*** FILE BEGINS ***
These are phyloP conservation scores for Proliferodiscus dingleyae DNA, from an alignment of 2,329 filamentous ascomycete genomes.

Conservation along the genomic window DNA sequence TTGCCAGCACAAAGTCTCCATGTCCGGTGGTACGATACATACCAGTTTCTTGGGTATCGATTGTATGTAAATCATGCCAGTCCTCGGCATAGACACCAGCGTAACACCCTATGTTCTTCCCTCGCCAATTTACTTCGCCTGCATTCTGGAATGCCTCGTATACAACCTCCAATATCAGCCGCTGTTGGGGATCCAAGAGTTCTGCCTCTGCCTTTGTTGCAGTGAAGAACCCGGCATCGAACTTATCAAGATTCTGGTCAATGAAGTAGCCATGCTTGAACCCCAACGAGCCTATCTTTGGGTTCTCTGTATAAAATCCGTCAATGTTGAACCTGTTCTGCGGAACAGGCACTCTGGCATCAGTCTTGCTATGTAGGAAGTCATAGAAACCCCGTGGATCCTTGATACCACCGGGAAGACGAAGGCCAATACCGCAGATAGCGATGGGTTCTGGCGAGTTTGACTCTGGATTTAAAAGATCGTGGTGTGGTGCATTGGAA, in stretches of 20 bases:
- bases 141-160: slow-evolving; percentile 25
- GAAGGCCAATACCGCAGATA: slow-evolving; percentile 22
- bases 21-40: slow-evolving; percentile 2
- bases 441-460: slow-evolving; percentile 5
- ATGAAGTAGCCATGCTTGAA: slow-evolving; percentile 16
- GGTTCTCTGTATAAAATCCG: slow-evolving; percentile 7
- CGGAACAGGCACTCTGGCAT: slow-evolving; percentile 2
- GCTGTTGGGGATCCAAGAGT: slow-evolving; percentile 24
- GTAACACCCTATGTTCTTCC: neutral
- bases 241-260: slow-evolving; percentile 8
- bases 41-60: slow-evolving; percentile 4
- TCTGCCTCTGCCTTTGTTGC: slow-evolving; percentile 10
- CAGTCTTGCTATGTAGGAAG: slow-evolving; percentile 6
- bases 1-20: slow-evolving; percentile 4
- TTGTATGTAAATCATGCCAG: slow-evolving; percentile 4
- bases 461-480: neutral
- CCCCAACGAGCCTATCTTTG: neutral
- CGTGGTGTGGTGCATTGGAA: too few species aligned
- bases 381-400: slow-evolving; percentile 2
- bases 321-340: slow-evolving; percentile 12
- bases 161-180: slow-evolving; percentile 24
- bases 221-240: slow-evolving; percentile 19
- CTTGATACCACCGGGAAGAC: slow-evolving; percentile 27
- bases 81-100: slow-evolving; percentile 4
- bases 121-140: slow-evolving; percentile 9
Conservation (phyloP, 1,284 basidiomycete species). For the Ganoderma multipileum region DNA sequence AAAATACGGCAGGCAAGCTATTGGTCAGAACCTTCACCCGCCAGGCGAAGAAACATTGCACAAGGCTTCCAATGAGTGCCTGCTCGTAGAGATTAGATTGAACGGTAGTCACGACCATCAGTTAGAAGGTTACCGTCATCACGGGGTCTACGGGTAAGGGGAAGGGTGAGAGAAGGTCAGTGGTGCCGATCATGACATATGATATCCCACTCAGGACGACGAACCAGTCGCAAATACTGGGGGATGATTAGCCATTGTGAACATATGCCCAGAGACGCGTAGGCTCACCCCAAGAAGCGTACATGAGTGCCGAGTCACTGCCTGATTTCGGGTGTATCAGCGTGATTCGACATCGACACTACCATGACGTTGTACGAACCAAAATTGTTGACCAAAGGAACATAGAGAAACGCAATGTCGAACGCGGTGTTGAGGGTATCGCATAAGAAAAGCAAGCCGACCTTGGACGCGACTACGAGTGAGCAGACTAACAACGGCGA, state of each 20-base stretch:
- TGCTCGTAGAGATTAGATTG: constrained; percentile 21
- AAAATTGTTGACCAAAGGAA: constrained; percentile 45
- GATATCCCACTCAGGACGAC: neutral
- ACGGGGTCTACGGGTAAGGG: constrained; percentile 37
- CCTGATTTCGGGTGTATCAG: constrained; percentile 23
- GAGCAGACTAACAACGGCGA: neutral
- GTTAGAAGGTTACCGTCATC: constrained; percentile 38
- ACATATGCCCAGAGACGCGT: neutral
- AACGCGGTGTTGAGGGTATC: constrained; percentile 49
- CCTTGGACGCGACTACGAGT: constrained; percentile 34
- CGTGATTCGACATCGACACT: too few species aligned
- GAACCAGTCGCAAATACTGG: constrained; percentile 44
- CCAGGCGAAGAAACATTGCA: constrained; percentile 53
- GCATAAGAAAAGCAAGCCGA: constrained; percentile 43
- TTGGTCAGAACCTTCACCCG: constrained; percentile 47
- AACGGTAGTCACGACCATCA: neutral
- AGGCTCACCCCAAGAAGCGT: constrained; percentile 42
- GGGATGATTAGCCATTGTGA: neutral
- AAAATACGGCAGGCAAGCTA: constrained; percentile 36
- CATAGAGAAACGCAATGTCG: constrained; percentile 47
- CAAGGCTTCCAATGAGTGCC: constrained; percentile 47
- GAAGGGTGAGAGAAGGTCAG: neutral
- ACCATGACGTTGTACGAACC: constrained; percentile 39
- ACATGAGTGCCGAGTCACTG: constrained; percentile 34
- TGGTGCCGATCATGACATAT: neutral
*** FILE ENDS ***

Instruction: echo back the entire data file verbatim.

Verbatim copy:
These are phyloP conservation scores for Proliferodiscus dingleyae DNA, from an alignment of 2,329 filamentous ascomycete genomes.

Conservation along the genomic window DNA sequence TTGCCAGCACAAAGTCTCCATGTCCGGTGGTACGATACATACCAGTTTCTTGGGTATCGATTGTATGTAAATCATGCCAGTCCTCGGCATAGACACCAGCGTAACACCCTATGTTCTTCCCTCGCCAATTTACTTCGCCTGCATTCTGGAATGCCTCGTATACAACCTCCAATATCAGCCGCTGTTGGGGATCCAAGAGTTCTGCCTCTGCCTTTGTTGCAGTGAAGAACCCGGCATCGAACTTATCAAGATTCTGGTCAATGAAGTAGCCATGCTTGAACCCCAACGAGCCTATCTTTGGGTTCTCTGTATAAAATCCGTCAATGTTGAACCTGTTCTGCGGAACAGGCACTCTGGCATCAGTCTTGCTATGTAGGAAGTCATAGAAACCCCGTGGATCCTTGATACCACCGGGAAGACGAAGGCCAATACCGCAGATAGCGATGGGTTCTGGCGAGTTTGACTCTGGATTTAAAAGATCGTGGTGTGGTGCATTGGAA, in stretches of 20 bases:
- bases 141-160: slow-evolving; percentile 25
- GAAGGCCAATACCGCAGATA: slow-evolving; percentile 22
- bases 21-40: slow-evolving; percentile 2
- bases 441-460: slow-evolving; percentile 5
- ATGAAGTAGCCATGCTTGAA: slow-evolving; percentile 16
- GGTTCTCTGTATAAAATCCG: slow-evolving; percentile 7
- CGGAACAGGCACTCTGGCAT: slow-evolving; percentile 2
- GCTGTTGGGGATCCAAGAGT: slow-evolving; percentile 24
- GTAACACCCTATGTTCTTCC: neutral
- bases 241-260: slow-evolving; percentile 8
- bases 41-60: slow-evolving; percentile 4
- TCTGCCTCTGCCTTTGTTGC: slow-evolving; percentile 10
- CAGTCTTGCTATGTAGGAAG: slow-evolving; percentile 6
- bases 1-20: slow-evolving; percentile 4
- TTGTATGTAAATCATGCCAG: slow-evolving; percentile 4
- bases 461-480: neutral
- CCCCAACGAGCCTATCTTTG: neutral
- CGTGGTGTGGTGCATTGGAA: too few species aligned
- bases 381-400: slow-evolving; percentile 2
- bases 321-340: slow-evolving; percentile 12
- bases 161-180: slow-evolving; percentile 24
- bases 221-240: slow-evolving; percentile 19
- CTTGATACCACCGGGAAGAC: slow-evolving; percentile 27
- bases 81-100: slow-evolving; percentile 4
- bases 121-140: slow-evolving; percentile 9
Conservation (phyloP, 1,284 basidiomycete species). For the Ganoderma multipileum region DNA sequence AAAATACGGCAGGCAAGCTATTGGTCAGAACCTTCACCCGCCAGGCGAAGAAACATTGCACAAGGCTTCCAATGAGTGCCTGCTCGTAGAGATTAGATTGAACGGTAGTCACGACCATCAGTTAGAAGGTTACCGTCATCACGGGGTCTACGGGTAAGGGGAAGGGTGAGAGAAGGTCAGTGGTGCCGATCATGACATATGATATCCCACTCAGGACGACGAACCAGTCGCAAATACTGGGGGATGATTAGCCATTGTGAACATATGCCCAGAGACGCGTAGGCTCACCCCAAGAAGCGTACATGAGTGCCGAGTCACTGCCTGATTTCGGGTGTATCAGCGTGATTCGACATCGACACTACCATGACGTTGTACGAACCAAAATTGTTGACCAAAGGAACATAGAGAAACGCAATGTCGAACGCGGTGTTGAGGGTATCGCATAAGAAAAGCAAGCCGACCTTGGACGCGACTACGAGTGAGCAGACTAACAACGGCGA, state of each 20-base stretch:
- TGCTCGTAGAGATTAGATTG: constrained; percentile 21
- AAAATTGTTGACCAAAGGAA: constrained; percentile 45
- GATATCCCACTCAGGACGAC: neutral
- ACGGGGTCTACGGGTAAGGG: constrained; percentile 37
- CCTGATTTCGGGTGTATCAG: constrained; percentile 23
- GAGCAGACTAACAACGGCGA: neutral
- GTTAGAAGGTTACCGTCATC: constrained; percentile 38
- ACATATGCCCAGAGACGCGT: neutral
- AACGCGGTGTTGAGGGTATC: constrained; percentile 49
- CCTTGGACGCGACTACGAGT: constrained; percentile 34
- CGTGATTCGACATCGACACT: too few species aligned
- GAACCAGTCGCAAATACTGG: constrained; percentile 44
- CCAGGCGAAGAAACATTGCA: constrained; percentile 53
- GCATAAGAAAAGCAAGCCGA: constrained; percentile 43
- TTGGTCAGAACCTTCACCCG: constrained; percentile 47
- AACGGTAGTCACGACCATCA: neutral
- AGGCTCACCCCAAGAAGCGT: constrained; percentile 42
- GGGATGATTAGCCATTGTGA: neutral
- AAAATACGGCAGGCAAGCTA: constrained; percentile 36
- CATAGAGAAACGCAATGTCG: constrained; percentile 47
- CAAGGCTTCCAATGAGTGCC: constrained; percentile 47
- GAAGGGTGAGAGAAGGTCAG: neutral
- ACCATGACGTTGTACGAACC: constrained; percentile 39
- ACATGAGTGCCGAGTCACTG: constrained; percentile 34
- TGGTGCCGATCATGACATAT: neutral